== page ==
Last Known Gay Holocaust Survivor Speaks Out in New Interview

Reprinted from the Advocate – BY ADMIN  DECEMBER 23 2008 1:00 AM ET 

Rudolf Brazda, a 95-year-old German citizen and the last known gay survivor of the Holocaust, has definitively broken his silence on his experience at the Buchenwald camp.
Rudolf Brazda, a 95-year-old German citizen and the last known gay survivor of the Holocaust, has definitively broken his silence on his experience at the Buchenwald camp. In a new interview in the French gay magazine Têtu, Brazda speaks in detail for the first time since he made provisional remarks at the June inauguration of a Berlin memorial to gay victims of the Nazis. The way

Nazis treated the ‘pink triangles’ is unspeakable,” Brazda told Têtu, referring to the emblem gays were forced to wear to signify their homosexuality. “They had absolutely no mercy.”

The “pink triangles” not only had to suffer the ill treatment of the Nazis but also had to endure the homophobia of
other prisoners. In the documentary Paragraph 175, which takes its name from the German criminal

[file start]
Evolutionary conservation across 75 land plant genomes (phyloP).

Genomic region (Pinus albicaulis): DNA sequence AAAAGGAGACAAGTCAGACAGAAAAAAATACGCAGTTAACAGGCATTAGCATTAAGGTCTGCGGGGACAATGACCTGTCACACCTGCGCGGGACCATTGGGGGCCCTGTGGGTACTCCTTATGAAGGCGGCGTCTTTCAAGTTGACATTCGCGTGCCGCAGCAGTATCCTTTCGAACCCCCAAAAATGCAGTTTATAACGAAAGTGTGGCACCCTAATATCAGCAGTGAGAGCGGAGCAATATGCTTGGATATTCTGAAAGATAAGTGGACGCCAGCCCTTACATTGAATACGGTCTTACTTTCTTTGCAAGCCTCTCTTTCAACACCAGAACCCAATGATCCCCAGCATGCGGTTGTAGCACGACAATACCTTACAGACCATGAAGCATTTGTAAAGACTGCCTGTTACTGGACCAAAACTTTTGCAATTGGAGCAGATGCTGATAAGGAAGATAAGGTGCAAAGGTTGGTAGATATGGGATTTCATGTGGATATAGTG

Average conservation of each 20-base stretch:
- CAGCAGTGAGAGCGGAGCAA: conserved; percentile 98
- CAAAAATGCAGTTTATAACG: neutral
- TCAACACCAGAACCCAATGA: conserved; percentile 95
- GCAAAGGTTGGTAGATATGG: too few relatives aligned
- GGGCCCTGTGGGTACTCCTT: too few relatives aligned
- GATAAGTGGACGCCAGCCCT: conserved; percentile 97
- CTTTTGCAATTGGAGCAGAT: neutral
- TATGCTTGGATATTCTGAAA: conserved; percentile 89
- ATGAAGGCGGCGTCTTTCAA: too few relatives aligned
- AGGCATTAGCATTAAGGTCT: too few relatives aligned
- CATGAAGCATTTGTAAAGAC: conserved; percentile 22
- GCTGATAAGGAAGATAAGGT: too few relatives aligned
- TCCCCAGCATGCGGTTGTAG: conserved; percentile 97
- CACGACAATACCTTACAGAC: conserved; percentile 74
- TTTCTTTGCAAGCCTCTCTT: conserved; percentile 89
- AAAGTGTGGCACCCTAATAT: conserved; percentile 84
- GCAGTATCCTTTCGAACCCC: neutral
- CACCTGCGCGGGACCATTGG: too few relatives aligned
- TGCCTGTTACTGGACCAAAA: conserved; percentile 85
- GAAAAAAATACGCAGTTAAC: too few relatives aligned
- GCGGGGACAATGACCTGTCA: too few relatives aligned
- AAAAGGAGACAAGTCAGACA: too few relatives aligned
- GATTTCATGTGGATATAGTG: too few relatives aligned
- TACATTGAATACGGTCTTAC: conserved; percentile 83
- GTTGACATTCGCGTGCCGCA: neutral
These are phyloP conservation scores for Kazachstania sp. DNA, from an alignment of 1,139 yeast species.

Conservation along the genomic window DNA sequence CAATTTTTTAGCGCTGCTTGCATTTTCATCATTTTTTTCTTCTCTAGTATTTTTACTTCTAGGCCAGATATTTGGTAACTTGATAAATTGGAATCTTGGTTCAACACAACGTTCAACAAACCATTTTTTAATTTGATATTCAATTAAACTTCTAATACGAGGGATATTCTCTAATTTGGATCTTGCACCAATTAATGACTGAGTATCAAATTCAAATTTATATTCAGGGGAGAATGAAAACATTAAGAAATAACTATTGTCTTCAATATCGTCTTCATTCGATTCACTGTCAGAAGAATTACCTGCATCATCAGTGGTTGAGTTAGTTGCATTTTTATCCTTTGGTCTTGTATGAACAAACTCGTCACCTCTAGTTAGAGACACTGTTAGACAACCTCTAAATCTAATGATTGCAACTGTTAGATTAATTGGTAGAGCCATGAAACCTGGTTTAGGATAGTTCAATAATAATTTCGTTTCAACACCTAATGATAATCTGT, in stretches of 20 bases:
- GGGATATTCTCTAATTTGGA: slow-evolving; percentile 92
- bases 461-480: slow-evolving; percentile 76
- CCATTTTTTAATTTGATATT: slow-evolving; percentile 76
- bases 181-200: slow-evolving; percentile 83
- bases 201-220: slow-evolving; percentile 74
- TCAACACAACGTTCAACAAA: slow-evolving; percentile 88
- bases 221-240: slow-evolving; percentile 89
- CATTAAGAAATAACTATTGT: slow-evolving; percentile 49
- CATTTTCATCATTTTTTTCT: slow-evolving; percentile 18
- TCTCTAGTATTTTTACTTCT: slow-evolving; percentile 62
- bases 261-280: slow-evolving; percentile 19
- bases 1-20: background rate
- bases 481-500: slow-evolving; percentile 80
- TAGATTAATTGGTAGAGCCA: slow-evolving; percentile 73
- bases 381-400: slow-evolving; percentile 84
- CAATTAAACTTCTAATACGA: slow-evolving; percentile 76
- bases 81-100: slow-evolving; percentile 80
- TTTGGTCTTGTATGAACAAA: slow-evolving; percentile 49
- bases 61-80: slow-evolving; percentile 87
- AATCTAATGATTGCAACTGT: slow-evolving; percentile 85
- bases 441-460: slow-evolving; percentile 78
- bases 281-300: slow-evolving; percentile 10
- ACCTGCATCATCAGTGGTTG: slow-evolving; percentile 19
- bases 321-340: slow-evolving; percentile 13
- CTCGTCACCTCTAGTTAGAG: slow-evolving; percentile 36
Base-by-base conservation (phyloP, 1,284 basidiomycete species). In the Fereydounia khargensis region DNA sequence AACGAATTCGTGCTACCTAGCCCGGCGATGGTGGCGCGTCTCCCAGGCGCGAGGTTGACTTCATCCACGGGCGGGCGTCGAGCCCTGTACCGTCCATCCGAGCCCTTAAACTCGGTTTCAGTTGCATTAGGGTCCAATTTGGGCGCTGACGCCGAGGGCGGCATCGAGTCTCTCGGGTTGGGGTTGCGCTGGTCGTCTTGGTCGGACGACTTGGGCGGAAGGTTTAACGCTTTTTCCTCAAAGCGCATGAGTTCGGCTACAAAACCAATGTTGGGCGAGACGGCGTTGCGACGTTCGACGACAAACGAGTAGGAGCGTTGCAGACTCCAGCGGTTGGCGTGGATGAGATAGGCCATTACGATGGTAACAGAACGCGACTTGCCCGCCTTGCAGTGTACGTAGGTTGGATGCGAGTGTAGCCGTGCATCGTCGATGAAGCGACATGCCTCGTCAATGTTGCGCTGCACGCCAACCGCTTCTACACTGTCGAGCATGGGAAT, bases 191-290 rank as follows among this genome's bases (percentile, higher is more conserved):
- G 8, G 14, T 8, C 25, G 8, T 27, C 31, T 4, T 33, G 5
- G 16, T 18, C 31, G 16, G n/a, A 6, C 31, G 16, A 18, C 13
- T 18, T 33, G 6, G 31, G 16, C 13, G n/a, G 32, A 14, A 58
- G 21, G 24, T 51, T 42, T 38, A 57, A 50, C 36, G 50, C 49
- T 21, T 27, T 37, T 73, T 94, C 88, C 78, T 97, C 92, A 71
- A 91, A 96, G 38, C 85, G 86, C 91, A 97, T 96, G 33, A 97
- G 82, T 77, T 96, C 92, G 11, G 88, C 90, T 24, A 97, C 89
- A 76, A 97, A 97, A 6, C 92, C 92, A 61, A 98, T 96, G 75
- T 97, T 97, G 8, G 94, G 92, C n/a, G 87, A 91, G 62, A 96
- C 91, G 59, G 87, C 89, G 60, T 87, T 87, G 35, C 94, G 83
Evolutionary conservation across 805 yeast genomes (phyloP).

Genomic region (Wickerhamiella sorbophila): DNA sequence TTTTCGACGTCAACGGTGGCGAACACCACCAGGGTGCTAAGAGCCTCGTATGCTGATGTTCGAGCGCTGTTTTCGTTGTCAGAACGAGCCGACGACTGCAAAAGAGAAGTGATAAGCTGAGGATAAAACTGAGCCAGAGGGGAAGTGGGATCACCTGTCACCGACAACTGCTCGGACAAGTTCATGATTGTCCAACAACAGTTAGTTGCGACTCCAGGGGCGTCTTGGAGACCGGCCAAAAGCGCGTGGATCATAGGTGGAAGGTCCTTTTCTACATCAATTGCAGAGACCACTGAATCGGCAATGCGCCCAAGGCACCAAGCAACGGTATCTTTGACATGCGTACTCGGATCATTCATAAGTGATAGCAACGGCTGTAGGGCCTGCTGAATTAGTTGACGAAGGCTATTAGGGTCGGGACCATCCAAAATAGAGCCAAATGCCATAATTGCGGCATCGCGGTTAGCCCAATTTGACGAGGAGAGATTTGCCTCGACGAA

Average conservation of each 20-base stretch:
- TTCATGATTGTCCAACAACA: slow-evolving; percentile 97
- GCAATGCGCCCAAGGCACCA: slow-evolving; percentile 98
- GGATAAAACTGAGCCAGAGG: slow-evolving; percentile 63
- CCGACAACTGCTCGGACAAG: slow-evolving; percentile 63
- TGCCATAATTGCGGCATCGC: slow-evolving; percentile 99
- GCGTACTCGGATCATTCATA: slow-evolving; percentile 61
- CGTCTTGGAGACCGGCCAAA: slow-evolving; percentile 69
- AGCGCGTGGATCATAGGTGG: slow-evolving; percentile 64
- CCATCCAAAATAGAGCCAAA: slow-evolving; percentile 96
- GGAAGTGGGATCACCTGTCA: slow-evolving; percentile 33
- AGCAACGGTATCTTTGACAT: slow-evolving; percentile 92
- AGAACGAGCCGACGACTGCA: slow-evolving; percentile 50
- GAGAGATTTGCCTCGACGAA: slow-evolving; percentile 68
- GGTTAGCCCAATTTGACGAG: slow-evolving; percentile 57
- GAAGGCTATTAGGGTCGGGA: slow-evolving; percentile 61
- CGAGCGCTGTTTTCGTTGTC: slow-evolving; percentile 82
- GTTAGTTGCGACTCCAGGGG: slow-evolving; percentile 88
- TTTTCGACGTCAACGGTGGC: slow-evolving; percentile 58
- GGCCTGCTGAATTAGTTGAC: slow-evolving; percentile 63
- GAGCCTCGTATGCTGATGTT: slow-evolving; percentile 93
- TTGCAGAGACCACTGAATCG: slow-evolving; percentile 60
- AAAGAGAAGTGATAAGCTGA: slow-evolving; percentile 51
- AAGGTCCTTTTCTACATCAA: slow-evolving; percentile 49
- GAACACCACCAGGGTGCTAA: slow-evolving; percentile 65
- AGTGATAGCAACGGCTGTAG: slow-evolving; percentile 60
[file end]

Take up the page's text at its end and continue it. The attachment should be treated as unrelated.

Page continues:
code provision regarding homosexuality, Pierre Seel, the only Frenchman to have publicly testified about his imprisonment for being gay, explains that “the weakest people in the camps were the homosexuals; they were at the very bottom.” Seel died in 2005.

Mug shot of a homosexual prisoner in Auschwitz. Pink triangles were used to designate homosexual inmates. State Museum of Auschwitz-Birkenau, Oświęcim, Poland

 

Before Brazda first spoke in June, the Lesbian and Gay Federation in Germany (LSVD) did extensive research to authenticate and certify his testimony. He may not be the only survivor still alive, though, according to LVSD spokesman, Alexander Zinn. “No one ever invested the time and the money to try and find all those who survived,” Zinn told Têtu. It’s estimated that 75,000 gays were deported by the Nazis.

While other survivors of the camps were celebrated at the end of the war, gay survivors usually had to remain silent about their experiences because homosexuality was still illegal in many European countries (such as France,
where it was not decriminalized until 1982). “Before, no one cared about this tragedy,” Brazda told Têtu when asked why he didn’t speak out earlier.

After he was freed from Buchenwald, Brazda moved to France and built a house, where he lived for 35 years with his partner, who died in 2002. (Thibault Chareton, Advocate.com)

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